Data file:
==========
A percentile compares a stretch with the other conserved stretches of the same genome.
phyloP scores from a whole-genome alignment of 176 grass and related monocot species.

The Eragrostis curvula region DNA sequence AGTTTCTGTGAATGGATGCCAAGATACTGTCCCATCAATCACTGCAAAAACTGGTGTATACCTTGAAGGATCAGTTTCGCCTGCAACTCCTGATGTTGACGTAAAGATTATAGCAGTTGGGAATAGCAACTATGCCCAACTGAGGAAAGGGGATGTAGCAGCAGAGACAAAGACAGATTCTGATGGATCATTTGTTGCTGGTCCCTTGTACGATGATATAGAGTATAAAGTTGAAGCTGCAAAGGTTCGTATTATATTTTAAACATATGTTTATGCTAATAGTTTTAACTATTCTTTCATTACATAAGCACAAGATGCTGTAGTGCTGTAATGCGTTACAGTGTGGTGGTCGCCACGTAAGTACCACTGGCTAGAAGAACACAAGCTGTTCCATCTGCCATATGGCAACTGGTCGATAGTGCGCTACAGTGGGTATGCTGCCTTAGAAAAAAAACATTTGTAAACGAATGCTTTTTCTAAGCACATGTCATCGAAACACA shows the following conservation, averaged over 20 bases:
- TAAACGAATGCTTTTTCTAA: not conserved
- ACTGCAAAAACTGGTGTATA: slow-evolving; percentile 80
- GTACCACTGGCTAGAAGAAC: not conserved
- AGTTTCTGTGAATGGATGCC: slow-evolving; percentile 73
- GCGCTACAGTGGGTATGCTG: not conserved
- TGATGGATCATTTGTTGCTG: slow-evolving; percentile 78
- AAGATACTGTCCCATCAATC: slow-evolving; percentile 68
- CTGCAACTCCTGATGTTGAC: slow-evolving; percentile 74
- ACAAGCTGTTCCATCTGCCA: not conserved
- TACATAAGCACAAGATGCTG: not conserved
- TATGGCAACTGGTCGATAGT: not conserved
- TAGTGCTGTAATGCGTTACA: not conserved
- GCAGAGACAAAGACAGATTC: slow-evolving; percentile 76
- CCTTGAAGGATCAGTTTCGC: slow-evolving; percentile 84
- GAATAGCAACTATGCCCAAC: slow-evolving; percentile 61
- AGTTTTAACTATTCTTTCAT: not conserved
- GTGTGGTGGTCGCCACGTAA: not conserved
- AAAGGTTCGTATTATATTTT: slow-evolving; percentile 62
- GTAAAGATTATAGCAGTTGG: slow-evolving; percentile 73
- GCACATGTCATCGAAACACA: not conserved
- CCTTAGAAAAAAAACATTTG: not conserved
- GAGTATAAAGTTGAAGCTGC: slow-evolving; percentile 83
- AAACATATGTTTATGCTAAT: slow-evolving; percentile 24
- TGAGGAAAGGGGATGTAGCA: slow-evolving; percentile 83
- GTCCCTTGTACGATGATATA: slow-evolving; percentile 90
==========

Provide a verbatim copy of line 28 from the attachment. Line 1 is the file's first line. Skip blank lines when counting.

- GTCCCTTGTACGATGATATA: slow-evolving; percentile 90